Mr. Speaker

I cannot see who else should come to me. If the Chairman and Deputy-Chairman ask me for my advice, surely I am entitled to give it. That is all I can add.

Mr. Churchill

With great respect, Sir. This is not a question of advice, but of a Ruling. The entire basis of our discus- sions in Standing Committees has now been changed—changed by altering one figure to the advantage of the Government. That is a very formidable and serious step to have taken. It is an event to which I have not seen a parallel in 50 years' Parliamentary experience.

Mr. Speaker

After all, we have our Standing Orders. However keen party feeling may be, I have to obey the Standing Orders.

Mr. Mathers

It may reduce the temperature a little if I, as Chairman of the Committee of Selection, were to recount how this difficulty arose. [HON. MEMBERS: "NO."] I thought of making a short statement to the House. [Interruption.]

Mr. Speaker

Surely, the House should have the courtesy to listen to the Chairman of this Committee.

Mr. Mathers rose——

Earl Winterton

Presumably, if we are to hear the Chairman's version we shall also hear the Deputy-Chairman's version.

Mr. Speaker

I am quite prepared.

Mr. John Cooper

On a point of order. As this is a question of the interpretation of the Standing Orders of the House, is it not purposeless to discuss it after you, Mr. Speaker, have given a Ruling?

Mr. Speaker

Mr. Mathers.

Mr. Mathers

The general practice of the Committee of Selection has been to set up Committees of 50—a nucleus of 20, with 30 Members added. That has been the general practice, but during the time I have been Chairman this has been by no means an absolute rule. We have made up Committees of varying numbers from time to time, endeavouring to suit what we considered to be the convenience of the House and of the Members who would serve on those Committees. The working out of the percentage of Members in accordance with the party strength in the Chamber has guided us in setting up those Committees. In setting up a Committee of 50, the rough calculation—without going into the question of percentages and fractions of percentages—provided for 25 Government supporters. 24 Conservatives and one Liberal.

The reason for the change that has taken place is that, having set up a Committee with that strength, which considered the Sea Fish Industry Bill, there was a reverse in that Committee. [HON, MEMBERS: "Oh."] The Chairman of that Committee had to give a casting vote. Thereupon, Members serving on that Committee approached me. I was not approached officially, but Members on the Committee approached me and said they thought that there should be a Government majority on all Committees. I replied that that was the intention of the rules governing the appointment of Committees, but that the Bills which had been sent upstairs did not seem to be controversial, and, therefore, the Committee of Selection had given the fullest number of Members that it was possible to put on a Committee.

When the mistake was pointed out— [HON. MEMBERS: "Oh."] When the difficulty was pointed out, I said that I would have the matter looked at. At the next meeting of the Committee of Selection I raised the point, having asked that the actual percentages of the membership of the Committees should be worked out to several decimal points. It was on that basis that we found that it was possible to make the change, which gives a majority of one to the Government on a Committee of 45 Members. However, we have not yet discovered how to make a change on the basis of a Committee where only 20 Members are involved.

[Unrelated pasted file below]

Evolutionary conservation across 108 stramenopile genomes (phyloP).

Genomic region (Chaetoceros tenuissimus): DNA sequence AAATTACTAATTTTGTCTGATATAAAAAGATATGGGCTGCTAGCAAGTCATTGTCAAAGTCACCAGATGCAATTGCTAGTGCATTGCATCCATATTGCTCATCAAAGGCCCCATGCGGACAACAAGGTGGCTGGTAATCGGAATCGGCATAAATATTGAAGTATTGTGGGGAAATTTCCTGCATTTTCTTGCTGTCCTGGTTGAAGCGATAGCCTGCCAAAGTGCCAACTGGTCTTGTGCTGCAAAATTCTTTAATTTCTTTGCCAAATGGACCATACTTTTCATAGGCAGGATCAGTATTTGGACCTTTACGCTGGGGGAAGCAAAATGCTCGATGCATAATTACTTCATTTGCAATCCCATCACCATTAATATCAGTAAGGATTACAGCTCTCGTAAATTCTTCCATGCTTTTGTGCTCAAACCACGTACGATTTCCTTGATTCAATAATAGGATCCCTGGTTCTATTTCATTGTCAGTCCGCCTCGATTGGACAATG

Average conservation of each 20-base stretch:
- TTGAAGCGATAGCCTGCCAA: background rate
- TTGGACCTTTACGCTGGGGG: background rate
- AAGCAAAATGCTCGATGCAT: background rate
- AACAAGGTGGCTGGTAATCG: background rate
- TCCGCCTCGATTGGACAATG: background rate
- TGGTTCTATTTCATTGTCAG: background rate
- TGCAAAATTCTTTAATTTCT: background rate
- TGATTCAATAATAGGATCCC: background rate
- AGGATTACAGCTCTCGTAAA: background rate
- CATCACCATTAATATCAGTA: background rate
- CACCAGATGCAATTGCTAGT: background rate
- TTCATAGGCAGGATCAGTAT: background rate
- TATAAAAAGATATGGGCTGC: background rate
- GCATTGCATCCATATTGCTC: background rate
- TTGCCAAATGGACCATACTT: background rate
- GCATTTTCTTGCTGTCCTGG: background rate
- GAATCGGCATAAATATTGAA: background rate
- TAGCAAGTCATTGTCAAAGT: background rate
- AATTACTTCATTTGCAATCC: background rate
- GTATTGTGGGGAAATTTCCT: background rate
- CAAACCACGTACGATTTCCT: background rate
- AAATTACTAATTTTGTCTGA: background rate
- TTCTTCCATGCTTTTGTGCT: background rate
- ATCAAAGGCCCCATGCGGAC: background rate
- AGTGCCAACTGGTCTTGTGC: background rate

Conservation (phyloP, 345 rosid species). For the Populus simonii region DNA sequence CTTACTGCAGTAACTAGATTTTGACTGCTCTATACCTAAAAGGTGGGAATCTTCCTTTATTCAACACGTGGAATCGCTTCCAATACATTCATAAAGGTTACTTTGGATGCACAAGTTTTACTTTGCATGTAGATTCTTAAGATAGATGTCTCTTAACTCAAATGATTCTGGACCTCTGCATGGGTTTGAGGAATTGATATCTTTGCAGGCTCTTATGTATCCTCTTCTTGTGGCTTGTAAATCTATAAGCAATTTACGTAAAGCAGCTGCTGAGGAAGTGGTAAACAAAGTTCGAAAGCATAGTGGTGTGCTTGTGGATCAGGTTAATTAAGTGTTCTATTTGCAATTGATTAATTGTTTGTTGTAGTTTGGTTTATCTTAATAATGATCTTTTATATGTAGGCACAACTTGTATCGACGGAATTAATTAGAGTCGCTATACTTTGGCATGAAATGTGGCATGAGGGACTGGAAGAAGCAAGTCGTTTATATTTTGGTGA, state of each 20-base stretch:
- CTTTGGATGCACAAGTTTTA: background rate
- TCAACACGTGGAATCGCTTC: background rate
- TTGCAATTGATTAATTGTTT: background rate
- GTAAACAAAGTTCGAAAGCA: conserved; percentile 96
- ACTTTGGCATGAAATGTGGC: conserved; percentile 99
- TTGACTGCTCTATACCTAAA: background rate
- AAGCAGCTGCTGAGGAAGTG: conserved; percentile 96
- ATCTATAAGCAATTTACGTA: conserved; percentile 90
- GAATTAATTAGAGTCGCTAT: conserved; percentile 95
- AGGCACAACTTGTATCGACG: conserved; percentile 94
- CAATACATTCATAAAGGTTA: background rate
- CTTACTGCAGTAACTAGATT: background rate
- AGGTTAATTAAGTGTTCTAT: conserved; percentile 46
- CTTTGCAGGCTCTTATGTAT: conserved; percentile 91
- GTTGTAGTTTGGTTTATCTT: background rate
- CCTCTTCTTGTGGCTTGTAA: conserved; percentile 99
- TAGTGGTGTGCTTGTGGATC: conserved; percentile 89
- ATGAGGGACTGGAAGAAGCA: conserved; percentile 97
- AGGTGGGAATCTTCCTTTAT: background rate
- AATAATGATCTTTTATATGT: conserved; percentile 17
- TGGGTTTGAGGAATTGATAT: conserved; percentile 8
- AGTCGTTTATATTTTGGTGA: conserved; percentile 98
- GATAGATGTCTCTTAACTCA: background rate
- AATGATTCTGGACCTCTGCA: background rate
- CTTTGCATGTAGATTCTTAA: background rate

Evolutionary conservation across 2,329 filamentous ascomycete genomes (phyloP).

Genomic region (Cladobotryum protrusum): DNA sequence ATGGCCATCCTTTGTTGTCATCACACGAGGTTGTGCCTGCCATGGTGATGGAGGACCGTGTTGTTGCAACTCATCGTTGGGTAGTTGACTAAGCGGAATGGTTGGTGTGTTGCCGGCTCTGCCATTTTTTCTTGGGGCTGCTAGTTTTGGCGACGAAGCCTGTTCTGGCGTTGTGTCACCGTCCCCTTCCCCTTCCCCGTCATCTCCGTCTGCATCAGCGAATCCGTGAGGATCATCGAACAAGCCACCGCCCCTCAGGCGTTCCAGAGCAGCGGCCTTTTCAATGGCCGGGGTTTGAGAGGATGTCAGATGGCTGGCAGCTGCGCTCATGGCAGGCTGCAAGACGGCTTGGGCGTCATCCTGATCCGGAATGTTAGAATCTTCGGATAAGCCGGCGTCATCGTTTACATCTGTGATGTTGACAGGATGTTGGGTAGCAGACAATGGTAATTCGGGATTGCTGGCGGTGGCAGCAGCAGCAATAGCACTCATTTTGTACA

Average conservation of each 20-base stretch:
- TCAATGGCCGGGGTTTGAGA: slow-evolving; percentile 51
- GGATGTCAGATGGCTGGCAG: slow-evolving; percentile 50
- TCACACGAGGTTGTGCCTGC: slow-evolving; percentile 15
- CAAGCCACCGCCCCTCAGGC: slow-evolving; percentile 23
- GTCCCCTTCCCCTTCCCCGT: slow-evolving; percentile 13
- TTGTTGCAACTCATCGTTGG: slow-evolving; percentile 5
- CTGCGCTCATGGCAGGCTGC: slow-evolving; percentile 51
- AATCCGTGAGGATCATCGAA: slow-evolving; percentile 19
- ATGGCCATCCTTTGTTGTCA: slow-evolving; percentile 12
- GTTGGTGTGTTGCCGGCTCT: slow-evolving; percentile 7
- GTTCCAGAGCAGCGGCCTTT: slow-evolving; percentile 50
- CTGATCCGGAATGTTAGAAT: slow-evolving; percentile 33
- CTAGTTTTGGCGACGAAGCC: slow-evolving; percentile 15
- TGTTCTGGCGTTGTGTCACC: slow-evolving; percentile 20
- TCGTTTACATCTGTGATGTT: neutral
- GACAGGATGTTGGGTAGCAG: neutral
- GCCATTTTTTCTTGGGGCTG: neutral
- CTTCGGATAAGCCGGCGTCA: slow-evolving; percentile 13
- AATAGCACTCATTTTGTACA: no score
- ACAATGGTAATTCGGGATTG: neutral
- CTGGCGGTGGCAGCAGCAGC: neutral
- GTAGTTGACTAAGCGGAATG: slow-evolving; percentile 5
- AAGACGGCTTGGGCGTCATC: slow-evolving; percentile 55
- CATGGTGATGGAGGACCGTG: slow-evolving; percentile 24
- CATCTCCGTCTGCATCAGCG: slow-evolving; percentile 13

That is the explanation of the whole matter. The Committee of Selection decided that we should ask for a Ruling from those who, perhaps, were more competent than ourselves to decide the matter. As a result of that, we have had your Ruling, Mr. Speaker. I understood that it had been loyally accepted by those who represent the Opposition on the Committee of Selection.

Mr. Touche

As the leading Conservative Member on the Committee of Selection, perhaps I might say a few words. Ever since the beginning of this Parliament, we have had Standing Committees consisting of 50 Members. The proportion has been 25 on each side—25 Government supporters, 24 Conservatives and one Liberal. During the whole of the sittings of the Committee of Selection there has never been any dispute by us that that was the right number and the right proportion.

Mr. Manuel

No wonder.

Mr. Touche

There has never been any dispute until the defeat of the Government on the Sea Fish Industry Bill by two votes due, as a matter of fact, to the absence of two Government supporters. When the matter was raised in the Committee of Selection, I naturally objected to this change being made, and my colleagues agreed with me. We then agreed to go to Mr. Speaker for arbitration.

Mr. P. Thorneycroft

Now that we have heard the explanation of the Chairman of the Committee of Selection as to the underlying reasons which lay behind this change, and which throw an entirely fresh light upon this matter, all I wish to say is that this change——

Mr. Carmichael (Glasgow, Bridgeton)

I want to raise a point of order.

Mr. Thomeycroft

I am on a point of order myself. [Interruption.]I have been called by Mr. Speaker, and I take my instructions from Mr. Speaker, and not from the Minister of Labour.

Further to that point of order, since this change so favourable to the Government, because it comes at a moment when the Transport (Amendment) Bill——

Mr. Carmichael

I want to raise a point of order. The hon. Gentleman opposite is making a statement.

Mr. Speaker

The hon. Member will please resume his seat. He may be called to make his point later.

Mr. Carmichael

It is not right for the hon. Gentleman to make a statement.

Mr. Thomeycroft

This change comes at a moment when the Transport (Amendment) Bill is about to enter upon its Committee stage and at a time when many of the Government supporters have threatened to wreck it during the Committee stage. [Interruption.]I feel that the most courteous and orderly course which I can now take is to give notice that I propose to table a substantive Motion criticising the decision and challenging the action which has been taken.

Several Hon. Members rose——

Mr. Speaker

Order. I think that ought to stop all further debate. I do not think we can debate that further until we see the Motion that is to be tabled.